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  • Emily Taing

Oscars 2021 Nominations: A Year of Firsts

Courtesy Photos

Last Monday, March 15th, the Academy Awards has made history by announcing its most diverse list of nominations ever. With nine acting nominees from ethnic minority backgrounds, two women for "best director," its first Asian American nominee for “best actor,” and many more, not only is the show already setting the record with many “firsts,” but it is also setting the stage for more diversity and inclusion in award shows and the industry.

The Oscars is one of Hollywood’s biggest nights, where people from around the country gather to see if their predictions for the awards match up with the Academy's. Although this highly-anticipated event is widely loved, many have critiqued it for one of Hollywood’s major problems: lack of representation.

The lack of representation in award shows has been so evidently prevalent with past nominations, such being the 2015 and 2016 Oscars with all-white acting nominees ("Oscars' Diversity Record"). The normalization and favoritism of white films and actors has struck a lot of conversation about the unfairness for opportunities in the industry. There is so much talent in the world, yet Hollywood remains selective of those they want to represent. The outcry against the lack of recognition for BIPOC individuals and other marginalized groups is loud and has been repeated throughout history, from the castings of films to victories in award shows. As this has been an ongoing issue, people such as Joaquin Phoenix and Issa Rae have used their platform on the award stage to speak on the need for change ("Why Are Awards Shows Still So Damn White and Male?").

After hearing their voices and many others, this year, we finally see progress.

The 2021 Oscars presents its most diverse list of nominees and makes history for introducing many “firsts” for underrepresented groups and people.

Here is the list of the Oscars’ “firsts”:

Chloé Zhao - “Nomadland”

  • First Woman of Color for Best Director

  • First Woman to Receive Four Nominations in One Year

    • Best Picture

    • Best Director

    • Best Film Editing

    • Best Adapted Screenplay

Mia Neal and Jamika Wilson - “Ma Rainey’s Black Bottom”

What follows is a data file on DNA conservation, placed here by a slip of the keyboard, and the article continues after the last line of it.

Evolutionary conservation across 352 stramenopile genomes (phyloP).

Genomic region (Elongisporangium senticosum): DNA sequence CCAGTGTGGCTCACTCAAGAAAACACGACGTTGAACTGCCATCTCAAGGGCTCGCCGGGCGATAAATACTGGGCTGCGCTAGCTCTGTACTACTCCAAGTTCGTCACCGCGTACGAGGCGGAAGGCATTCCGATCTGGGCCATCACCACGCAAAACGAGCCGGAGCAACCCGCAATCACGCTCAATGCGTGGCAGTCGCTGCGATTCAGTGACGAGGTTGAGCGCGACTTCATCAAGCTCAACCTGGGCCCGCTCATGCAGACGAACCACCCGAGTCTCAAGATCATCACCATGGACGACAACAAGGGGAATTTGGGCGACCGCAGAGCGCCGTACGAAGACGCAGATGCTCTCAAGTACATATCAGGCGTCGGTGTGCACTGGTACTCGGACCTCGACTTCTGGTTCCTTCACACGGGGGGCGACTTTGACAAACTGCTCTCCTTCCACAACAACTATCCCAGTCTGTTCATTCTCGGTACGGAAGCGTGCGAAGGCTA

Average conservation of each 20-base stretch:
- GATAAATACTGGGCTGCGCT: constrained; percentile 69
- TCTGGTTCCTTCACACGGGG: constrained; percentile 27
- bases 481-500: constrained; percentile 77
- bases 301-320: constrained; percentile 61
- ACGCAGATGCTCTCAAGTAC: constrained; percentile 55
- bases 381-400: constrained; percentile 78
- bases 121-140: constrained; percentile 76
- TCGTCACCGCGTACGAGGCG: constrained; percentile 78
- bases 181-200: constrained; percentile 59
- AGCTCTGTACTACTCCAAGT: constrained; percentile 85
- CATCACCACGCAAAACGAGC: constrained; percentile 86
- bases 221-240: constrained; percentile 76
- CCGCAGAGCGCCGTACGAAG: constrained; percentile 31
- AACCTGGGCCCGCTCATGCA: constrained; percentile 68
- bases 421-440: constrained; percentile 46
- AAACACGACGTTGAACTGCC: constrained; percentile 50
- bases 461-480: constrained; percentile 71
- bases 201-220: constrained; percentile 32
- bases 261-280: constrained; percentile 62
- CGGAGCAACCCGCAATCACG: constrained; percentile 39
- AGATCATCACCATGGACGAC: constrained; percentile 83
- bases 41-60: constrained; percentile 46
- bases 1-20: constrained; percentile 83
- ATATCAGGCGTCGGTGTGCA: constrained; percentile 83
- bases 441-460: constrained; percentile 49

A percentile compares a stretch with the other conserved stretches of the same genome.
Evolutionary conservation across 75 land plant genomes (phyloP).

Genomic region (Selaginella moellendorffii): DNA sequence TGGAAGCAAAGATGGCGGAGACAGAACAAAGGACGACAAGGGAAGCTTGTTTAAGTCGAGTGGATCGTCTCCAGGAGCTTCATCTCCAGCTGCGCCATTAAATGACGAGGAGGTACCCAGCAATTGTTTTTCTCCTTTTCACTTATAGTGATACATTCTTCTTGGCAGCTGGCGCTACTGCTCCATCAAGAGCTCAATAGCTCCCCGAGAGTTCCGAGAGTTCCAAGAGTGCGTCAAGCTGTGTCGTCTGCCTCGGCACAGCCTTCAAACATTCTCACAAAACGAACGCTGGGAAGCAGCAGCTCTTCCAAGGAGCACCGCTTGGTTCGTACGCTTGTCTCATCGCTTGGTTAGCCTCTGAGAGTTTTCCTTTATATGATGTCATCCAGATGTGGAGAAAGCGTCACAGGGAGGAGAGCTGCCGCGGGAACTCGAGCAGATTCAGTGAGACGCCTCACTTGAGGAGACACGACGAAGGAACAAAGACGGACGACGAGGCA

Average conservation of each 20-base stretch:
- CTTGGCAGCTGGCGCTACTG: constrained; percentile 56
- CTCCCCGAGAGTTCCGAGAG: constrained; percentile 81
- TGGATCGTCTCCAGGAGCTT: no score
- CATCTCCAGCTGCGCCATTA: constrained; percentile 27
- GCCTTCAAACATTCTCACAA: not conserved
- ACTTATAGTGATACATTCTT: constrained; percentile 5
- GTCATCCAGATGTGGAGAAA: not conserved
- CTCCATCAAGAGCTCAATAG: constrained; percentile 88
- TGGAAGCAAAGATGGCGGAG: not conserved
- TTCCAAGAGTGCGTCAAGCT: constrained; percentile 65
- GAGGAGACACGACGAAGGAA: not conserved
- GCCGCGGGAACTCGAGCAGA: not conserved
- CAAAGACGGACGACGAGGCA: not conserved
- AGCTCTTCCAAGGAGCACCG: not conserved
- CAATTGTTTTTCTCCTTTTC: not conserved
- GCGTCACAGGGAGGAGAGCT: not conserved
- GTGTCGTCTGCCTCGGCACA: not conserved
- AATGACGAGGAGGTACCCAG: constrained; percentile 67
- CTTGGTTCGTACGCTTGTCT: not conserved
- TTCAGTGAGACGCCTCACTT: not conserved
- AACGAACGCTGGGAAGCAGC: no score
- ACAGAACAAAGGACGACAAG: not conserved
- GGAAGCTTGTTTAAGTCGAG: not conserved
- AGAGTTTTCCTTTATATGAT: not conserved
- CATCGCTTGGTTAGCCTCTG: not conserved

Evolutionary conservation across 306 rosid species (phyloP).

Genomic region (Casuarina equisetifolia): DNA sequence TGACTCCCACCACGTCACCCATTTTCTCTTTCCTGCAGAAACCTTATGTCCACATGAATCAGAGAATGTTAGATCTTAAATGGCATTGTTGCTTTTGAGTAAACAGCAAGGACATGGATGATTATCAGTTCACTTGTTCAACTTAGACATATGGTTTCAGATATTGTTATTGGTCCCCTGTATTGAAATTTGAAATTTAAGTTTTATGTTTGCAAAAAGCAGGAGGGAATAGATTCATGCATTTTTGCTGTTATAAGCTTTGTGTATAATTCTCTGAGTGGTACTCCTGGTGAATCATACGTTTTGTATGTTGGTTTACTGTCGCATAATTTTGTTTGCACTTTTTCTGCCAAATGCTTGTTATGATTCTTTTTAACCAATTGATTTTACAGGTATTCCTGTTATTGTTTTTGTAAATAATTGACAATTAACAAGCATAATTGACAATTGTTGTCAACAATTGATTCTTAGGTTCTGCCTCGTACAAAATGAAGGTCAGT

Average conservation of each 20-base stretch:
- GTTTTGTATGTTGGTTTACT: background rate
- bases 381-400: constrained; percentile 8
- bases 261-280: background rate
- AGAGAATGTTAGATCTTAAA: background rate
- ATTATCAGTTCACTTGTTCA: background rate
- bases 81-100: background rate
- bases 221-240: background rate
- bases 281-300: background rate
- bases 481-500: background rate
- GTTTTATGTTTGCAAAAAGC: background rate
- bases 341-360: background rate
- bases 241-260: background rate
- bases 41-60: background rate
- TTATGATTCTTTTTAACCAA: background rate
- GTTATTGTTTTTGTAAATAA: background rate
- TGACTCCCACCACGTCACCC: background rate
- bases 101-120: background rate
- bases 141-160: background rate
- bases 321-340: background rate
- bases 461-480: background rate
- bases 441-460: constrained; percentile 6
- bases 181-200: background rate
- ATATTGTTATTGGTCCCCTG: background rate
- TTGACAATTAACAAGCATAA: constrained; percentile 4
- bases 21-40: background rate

• First Black Women for Best Makeup and Hairstyling

Shaka King, Charlest D. King, and Ryan Coogler - “Judas and the Black Messiah”

  • First All-Black Producing Team for Best Picture

Steven Yuen - “Minari”

  • First Asian American for Best Actor in a Leading Role

Riz Ahmend - “Sound of Metal”

  • First Person From Pakistanian Descent for Best Actor in a Leading Role

  • First Muslim nominated for an Oscar

Yuh-jung Youn - “Minari”

  • First South Korean for Best Actress in a Supporting Role

  • First South Korean Nominated for an Acting Oscar

Chadwick Boseman - “Ma Rainey’s Black Bottom”

  • First Actor of Color Nominated for a Posthumous Oscar

First Time More Than One Female Director for Best Director

  • Chloé Zhao - “Nomandland”

  • Emerald Fennell - “Promise Young Woman”

First Time the Category for Best Actor is Not Majority White

  • Riz Ahmed - “Sound of Metal”

  • Chadwick Boseman - “Ma Rainey’s Black Bottom”

  • Anthony Hopkins - “The Father”

  • Gary Oldman - “Mank”

  • Steven Yeun - “Minari”

Viola Davis

  • The Most Nominated Black Actress in Oscar History (4 Nominations)

This year’s Oscar nominations has opened the floor to more inclusivity and diversity amongst their categories and in the industry as a whole. It readjusts the lenses of Hollywood and finally gives the opportunity for non-white films and actors to have a seat at the table. This year, we are seeing change. We are finally heading in the right direction, and although these nominations are great indications of progress, we are far from done.

Sources: Variety, BBC, Flare


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